Filing 19

ORDER denying 12 Plaintiff's Motion for Summary Judgment and granting 16 Defendant's Motion for Summary Judgment. Signed by Judge Alan N. Bloch on 9/28/2017. (lwp)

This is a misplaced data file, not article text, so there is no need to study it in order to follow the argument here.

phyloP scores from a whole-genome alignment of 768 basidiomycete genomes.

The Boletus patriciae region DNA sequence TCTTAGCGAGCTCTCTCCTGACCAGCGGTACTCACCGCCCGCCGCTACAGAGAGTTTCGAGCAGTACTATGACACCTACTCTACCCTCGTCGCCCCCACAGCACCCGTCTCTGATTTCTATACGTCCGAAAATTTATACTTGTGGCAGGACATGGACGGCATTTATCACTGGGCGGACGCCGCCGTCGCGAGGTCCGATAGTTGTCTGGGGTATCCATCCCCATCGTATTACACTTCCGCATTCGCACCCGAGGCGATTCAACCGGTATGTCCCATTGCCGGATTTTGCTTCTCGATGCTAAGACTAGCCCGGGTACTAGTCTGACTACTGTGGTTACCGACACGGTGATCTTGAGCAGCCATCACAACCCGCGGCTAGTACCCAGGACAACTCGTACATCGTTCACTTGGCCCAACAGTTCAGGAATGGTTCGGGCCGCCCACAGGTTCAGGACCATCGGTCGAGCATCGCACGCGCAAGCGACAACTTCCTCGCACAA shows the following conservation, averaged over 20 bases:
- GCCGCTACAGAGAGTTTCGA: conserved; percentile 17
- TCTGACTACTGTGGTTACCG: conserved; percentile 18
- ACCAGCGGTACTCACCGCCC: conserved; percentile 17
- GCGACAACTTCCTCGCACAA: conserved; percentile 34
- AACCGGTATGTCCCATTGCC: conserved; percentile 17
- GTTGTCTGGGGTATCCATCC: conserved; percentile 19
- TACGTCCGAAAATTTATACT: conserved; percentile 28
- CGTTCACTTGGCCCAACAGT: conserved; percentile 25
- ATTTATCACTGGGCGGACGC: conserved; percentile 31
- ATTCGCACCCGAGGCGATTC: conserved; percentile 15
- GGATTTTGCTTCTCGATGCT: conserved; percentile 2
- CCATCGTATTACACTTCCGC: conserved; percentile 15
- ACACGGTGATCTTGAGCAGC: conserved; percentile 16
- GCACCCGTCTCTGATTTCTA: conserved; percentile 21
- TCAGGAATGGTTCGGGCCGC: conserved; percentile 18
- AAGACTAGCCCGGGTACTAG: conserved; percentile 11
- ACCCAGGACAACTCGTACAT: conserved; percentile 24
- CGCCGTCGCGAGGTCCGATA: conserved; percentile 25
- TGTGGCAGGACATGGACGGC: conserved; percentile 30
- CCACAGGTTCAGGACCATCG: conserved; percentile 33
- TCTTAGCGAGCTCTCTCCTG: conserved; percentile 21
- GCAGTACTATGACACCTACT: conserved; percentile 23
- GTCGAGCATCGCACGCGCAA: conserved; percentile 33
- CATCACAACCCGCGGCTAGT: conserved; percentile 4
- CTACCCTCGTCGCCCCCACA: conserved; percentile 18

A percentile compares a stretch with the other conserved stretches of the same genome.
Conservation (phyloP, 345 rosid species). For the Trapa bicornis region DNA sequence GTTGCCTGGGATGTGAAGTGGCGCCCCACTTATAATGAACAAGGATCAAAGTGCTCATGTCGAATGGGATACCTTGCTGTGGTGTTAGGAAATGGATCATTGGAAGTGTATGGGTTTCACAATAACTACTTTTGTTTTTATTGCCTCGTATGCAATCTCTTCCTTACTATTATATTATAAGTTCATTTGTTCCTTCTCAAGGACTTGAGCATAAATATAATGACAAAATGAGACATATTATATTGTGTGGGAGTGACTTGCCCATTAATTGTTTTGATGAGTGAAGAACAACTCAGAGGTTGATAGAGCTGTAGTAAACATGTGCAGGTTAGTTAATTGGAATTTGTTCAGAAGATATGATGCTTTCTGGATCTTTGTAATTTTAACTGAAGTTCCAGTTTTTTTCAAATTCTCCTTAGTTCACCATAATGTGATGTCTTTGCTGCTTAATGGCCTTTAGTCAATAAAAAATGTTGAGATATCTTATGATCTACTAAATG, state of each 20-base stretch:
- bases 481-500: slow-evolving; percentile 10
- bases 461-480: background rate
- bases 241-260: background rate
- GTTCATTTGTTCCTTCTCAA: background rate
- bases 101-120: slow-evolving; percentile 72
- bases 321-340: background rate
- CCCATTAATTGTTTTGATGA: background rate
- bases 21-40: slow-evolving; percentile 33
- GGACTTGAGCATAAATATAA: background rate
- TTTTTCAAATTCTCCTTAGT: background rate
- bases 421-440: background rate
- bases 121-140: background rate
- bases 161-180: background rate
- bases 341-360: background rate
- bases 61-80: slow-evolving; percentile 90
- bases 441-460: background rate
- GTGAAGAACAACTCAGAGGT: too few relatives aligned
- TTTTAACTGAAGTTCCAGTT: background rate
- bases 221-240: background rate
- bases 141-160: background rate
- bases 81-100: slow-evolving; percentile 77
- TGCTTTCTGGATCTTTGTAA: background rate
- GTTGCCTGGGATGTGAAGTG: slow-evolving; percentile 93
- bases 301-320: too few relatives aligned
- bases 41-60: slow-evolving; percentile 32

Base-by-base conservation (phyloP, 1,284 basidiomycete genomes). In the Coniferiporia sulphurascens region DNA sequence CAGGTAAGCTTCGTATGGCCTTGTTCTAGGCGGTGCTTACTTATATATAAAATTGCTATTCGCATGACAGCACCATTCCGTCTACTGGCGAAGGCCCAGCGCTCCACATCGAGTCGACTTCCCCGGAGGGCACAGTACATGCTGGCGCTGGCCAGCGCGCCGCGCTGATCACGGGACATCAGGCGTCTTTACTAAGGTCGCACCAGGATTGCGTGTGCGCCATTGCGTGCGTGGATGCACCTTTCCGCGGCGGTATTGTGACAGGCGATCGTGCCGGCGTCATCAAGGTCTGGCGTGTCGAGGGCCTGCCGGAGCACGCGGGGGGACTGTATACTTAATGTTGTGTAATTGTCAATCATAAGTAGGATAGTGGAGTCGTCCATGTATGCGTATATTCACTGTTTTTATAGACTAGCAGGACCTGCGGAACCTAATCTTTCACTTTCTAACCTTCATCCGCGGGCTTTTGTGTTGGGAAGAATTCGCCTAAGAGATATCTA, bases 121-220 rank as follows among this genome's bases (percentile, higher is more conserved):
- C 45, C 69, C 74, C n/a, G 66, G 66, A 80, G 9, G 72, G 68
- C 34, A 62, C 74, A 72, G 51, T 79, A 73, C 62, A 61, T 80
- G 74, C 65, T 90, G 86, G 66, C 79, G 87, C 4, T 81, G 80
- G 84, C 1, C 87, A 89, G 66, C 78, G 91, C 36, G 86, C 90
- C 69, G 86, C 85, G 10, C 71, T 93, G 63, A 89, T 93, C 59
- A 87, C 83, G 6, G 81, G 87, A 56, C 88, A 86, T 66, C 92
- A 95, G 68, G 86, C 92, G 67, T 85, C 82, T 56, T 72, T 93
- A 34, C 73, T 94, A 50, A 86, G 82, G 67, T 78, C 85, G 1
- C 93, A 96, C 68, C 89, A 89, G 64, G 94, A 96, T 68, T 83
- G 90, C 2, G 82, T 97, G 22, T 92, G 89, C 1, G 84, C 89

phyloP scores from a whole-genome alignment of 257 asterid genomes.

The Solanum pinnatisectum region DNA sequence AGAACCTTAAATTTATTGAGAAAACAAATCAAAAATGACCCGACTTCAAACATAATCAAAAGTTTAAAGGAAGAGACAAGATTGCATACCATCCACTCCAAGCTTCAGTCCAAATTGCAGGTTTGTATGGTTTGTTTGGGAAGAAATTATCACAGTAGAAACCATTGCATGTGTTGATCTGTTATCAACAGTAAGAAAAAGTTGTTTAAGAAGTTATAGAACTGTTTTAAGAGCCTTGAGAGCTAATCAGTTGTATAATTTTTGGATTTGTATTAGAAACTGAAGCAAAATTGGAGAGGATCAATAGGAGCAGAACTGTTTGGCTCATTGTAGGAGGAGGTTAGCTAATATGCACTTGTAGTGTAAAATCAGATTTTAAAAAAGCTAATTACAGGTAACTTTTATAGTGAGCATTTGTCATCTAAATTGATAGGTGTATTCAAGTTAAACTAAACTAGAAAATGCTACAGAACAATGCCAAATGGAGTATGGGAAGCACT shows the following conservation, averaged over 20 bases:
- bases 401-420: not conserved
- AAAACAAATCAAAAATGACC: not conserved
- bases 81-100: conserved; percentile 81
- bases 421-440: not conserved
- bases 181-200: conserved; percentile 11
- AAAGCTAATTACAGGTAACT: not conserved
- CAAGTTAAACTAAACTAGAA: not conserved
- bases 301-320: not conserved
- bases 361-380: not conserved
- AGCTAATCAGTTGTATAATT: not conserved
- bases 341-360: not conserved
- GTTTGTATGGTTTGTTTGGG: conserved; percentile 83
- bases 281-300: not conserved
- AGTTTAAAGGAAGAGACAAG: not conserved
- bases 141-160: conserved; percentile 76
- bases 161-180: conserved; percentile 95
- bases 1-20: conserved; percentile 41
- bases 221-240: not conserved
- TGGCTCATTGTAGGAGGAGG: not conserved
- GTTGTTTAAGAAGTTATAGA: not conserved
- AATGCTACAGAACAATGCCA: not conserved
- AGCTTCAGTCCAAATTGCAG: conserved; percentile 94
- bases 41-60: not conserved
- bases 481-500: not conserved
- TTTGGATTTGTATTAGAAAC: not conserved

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IN THE UNITED STATES DISTRICT COURT FOR THE WESTERN DISTRICT OF PENNSYLVANIA FRANKLIN GRANGER LOWERRE, IV, ) ) ) ) ) Civil Action No. 16-140-E ) ) ) ) ) Plaintiff, v. CAROLYN W. COLVIN, ACTING COMMISSIONER OF SOCIAL SECURITY, Defendant. ORDER AND NOW, this 28th day of September, 2017, upon consideration of the parties’ cross motions for summary judgment, the Court, upon review of the Acting Commissioner of Social Security=s final decision, denying Plaintiff’s claim for supplemental security income benefits under Subchapter XVI of the Social Security Act, 42 U.S.C. § 1381, et seq., finds that the Acting Commissioner=s findings are supported by substantial evidence and, accordingly, affirms. See 42 U.S.C. ' 405(g); Jesurum v. Sec’y of U.S. Dep’t of Health & Human Servs., 48 F.3d 114, 117 (3d Cir. 1995); Williams v. Sullivan, 970 F.2d 1178, 1182 (3d Cir. 1992), cert. denied sub nom., 507 U.S. 924 (1993); Brown v. Bowen, 845 F.2d 1211, 1213 (3d Cir. 1988); see also Berry v. Sullivan, 738 F. Supp. 942, 944 (W.D. Pa. 1990) (if supported by substantial evidence, the Commissioner=s decision must be affirmed, as a federal court may neither reweigh the evidence, nor reverse, merely because it would have decided the claim differently) (citing Cotter v. Harris, 642 F.2d 700, 705 (3d Cir. 1981)).1 1 Plaintiff argues that the Administrative Law Judge (“ALJ”) erred by failing to evaluate properly Plaintiff’s limitations in social functioning and interacting with others in making his residual functional capacity (“RFC”) assessment and in formulating his corresponding hypothetical questions to the vocational expert (“VE”). The Court disagrees and finds that 1 substantial evidence supports the ALJ’s findings as well as his ultimate determination, based on all the evidence presented, of Plaintiff’s non-disability. A claimant’s RFC is the most that a claimant can do despite his limitations. See 20 C.F.R. § 416.945(a). The determination of a claimant’s RFC is solely within the province of the ALJ. See 20 C.F.R. §§ 416.927(d)(2), 416.946(c). In formulating a claimant’s RFC, the ALJ must weigh the evidence as a whole, including medical records, medical source opinions, a claimant’s subjective complaints, and descriptions of his or her own limitations. See 20 C.F.R. §§ 416.927, 416.929, 416.945. In this case, after reviewing all the relevant evidence, the ALJ determined in his RFC that, due to Plaintiff’s mental impairments, he is capable of only occasional interaction with supervisors, co-workers and the public. (R. 428). The Social Security regulations define “occasionally” as “occurring from very little up to one-third of the time.” SSR 83-10, 1983 WL 31251, at *5 (1983). In reaching this conclusion, the ALJ reviewed and engaged in extensive discussion of a great deal of evidence, including medical opinions of record, Plaintiff’s treatment notes, and Plaintiff’s testimony and subjective complaints. In his thorough analysis of such evidence, the ALJ explained that he accorded “some weight” to the opinion of state agency psychologist Ray M. Milke, Ph.D., insofar as he opined that Plaintiff could meet the basic demands of competitive work, as supported by the record overall. (R. 304-21, 439). However, to the extent that Dr. Milke found that Plaintiff had no restrictions in his mental functional abilities, including his ability to engage in social interactions, the ALJ found that that portion of Dr. Milke’s assessment was not entirely consistent with the evidence that the ALJ received at the hearing level. (R. 439). The ALJ explained specifically that, taking into account more recent treatment notes and Plaintiff’s subjective complaints, he determined that Plaintiff has “mild to moderate” functional restrictions that warrant the task and interaction restrictions included in his RFC. (R. 439). Thus, the ALJ concluded that this heightened finding necessitated restricting Plaintiff to only “occasional interaction” with supervisors, co-workers and the public. (R. 428). Similarly, the ALJ explained that he accorded “great weight” to the opinion set forth in the medical source statement completed by consultative psychologist Michael Mercatoris, Ph.D., which stated, among other things, that Plaintiff has only a slight limitation in the ability to respond appropriately to supervisors, co-workers and the public. (R. 293-301, 439). The ALJ found Dr. Mercatoris’s opinion to be well supported by the doctor’s own objective examination findings as well as by the record as a whole, including Plaintiff’s treatment notes and level of daily activity. (R. 439). However, the ALJ found, “considering the evidence in a manner most favorable to the claimant,” that Plaintiff is more appropriately restricted to only occasional social interaction with the public, coworkers and supervisors. (R. 439). Plaintiff now argues, however, that the ALJ did not go far enough in limiting Plaintiff to “occasional” interaction with supervisors, co-workers and the public, and contends that the ALJ actually “rejected” evidence of Plaintiff’s difficulties with social interactions without providing an adequate explanation for his decision to do so. The Court disagrees. First, the ALJ limited Plaintiff to only occasional social interaction even though neither the state agency psychologist nor the consultative psychologist found such a restriction to be necessary. (R. 439). 2 Therefore, IT IS HEREBY ORDERED that Plaintiff=s Motion for Summary Judgment (Doc. No. 12) is DENIED and Defendant=s Motion for Summary Judgment (Doc. No. 16) is GRANTED. Additionally, in support of his argument, Plaintiff cites to evidence which he says is consistent with the usual characteristics of his impairments. (Doc. No. 13, at 17-18). While it is true that Plaintiff has been diagnosed with various disorders, including anti-social personality disorder, bipolar disorder and impulse control disorder, such diagnoses alone do not warrant an award of disability benefits. Instead, there must be proof of a related functional loss preventing Plaintiff from engaging in substantial gainful activity. See In re Petition of Sullivan, 904 F.2d 826, 845 (3d Cir. 1990); 20 C.F.R. § 416.921. Further, although an ALJ is not required to make reference to every relevant treatment note as long as the Court can discern the basis for the ALJ’s decision, much of the evidence that Plaintiff cites in support of his claim is in fact referenced by the ALJ in his decision, and has thus already been taken into consideration in formulating Plaintiff’s RFC. See also Fargnoli v. Massanari, 247 F.3d 34, 42 (3d Cir. 2001). Moreover, the Court finds that the ALJ extensively addressed the relevant evidence regarding Plaintiff’s social interaction abilities, including Plaintiff’s testimony, medical records and opinion evidence, and he came to a well-reasoned conclusion as to Plaintiff’s limitations in this area. The Court cannot now choose to re-weigh such evidence simply because Plaintiff does not agree with the ALJ’s decision. See Berry v. Sullivan, 738 F. Supp. 942, 944) (W.D. Pa. 1990). Accordingly, the Court finds that the ALJ did not err in accommodating Plaintiff’s social impairments when formulating his RFC. Finally, the Court cannot find that the ALJ erred in posing his hypothetical questions to the VE at the administrative hearing. While the hypothetical questions to the VE must accurately portray the claimant’s impairments, such question need only reflect those impairments that are adequately supported by the record. See Podedworny v. Harris, 745 F.2d 210, 218 (3d Cir. 1984); Chrupcala v. Heckler, 829 F.2d 1269, 1276 (3d Cir. 1987). In this case, the Court finds that the ALJ’s hypothetical questions to the VE fully accommodated the limitations that were supported by the record, which were also properly included in the RFC, discussed supra. The ALJ accounted for the limitations supported by the record when he asked the VE to assume an individual of Plaintiff’s age, education and work experience who is limited to light work, or sedentary work, with additional limitations including no more than occasional interaction with supervisors, co-workers, and the public. (R. 441, 514-16). Considering these limitations, the VE testified that such an individual would be able to perform the requirements of representative light work occupations such as marker, mail sorter, and office helper, and representative sedentary work occupations such as addresser/sorter, surveillance system monitor, and document specialist, and the ALJ properly relied on these findings in concluding that Plaintiff is not disabled. (R. 441-42, 515-16). In sum, the Court finds that the ALJ did not err in assessing the medical opinions and other evidence of record in formulating Plaintiff’s RFC, nor did he err in posing his hypothetical questions to the VE. Accordingly, the Court affirms. 3 s/ Alan N. Bloch United States District Judge ecf: Counsel of record 4